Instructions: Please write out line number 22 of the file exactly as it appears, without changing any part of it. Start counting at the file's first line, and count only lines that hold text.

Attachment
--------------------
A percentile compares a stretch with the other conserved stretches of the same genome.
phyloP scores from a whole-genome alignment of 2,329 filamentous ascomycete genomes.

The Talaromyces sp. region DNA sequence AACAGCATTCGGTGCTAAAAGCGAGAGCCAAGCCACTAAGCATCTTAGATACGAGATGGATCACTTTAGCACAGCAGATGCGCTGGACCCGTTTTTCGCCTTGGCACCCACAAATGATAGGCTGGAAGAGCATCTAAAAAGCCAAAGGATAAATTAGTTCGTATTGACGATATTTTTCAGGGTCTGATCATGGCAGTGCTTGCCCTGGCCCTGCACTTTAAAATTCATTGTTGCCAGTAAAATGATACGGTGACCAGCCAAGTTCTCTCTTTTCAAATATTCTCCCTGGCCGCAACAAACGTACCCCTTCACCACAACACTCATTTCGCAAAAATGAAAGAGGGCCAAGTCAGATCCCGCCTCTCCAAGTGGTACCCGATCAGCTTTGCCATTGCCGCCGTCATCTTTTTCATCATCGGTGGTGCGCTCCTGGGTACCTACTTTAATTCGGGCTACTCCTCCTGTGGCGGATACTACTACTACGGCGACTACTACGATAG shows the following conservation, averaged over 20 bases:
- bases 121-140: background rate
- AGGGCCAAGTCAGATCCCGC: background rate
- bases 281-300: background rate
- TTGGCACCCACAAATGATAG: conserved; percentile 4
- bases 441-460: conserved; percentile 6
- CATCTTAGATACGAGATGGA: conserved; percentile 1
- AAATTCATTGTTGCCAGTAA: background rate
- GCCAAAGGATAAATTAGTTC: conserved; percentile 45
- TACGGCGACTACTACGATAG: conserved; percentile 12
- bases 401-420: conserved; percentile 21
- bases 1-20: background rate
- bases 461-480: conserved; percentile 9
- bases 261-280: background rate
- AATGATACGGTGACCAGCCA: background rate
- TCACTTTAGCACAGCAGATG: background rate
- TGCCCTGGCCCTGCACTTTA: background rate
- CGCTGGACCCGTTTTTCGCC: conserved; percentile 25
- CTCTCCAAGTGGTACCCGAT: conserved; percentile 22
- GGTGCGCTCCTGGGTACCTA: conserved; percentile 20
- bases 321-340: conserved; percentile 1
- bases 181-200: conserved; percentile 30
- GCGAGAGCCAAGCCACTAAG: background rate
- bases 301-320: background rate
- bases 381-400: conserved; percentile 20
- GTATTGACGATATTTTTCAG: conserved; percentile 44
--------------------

- GGTGCGCTCCTGGGTACCTA: conserved; percentile 20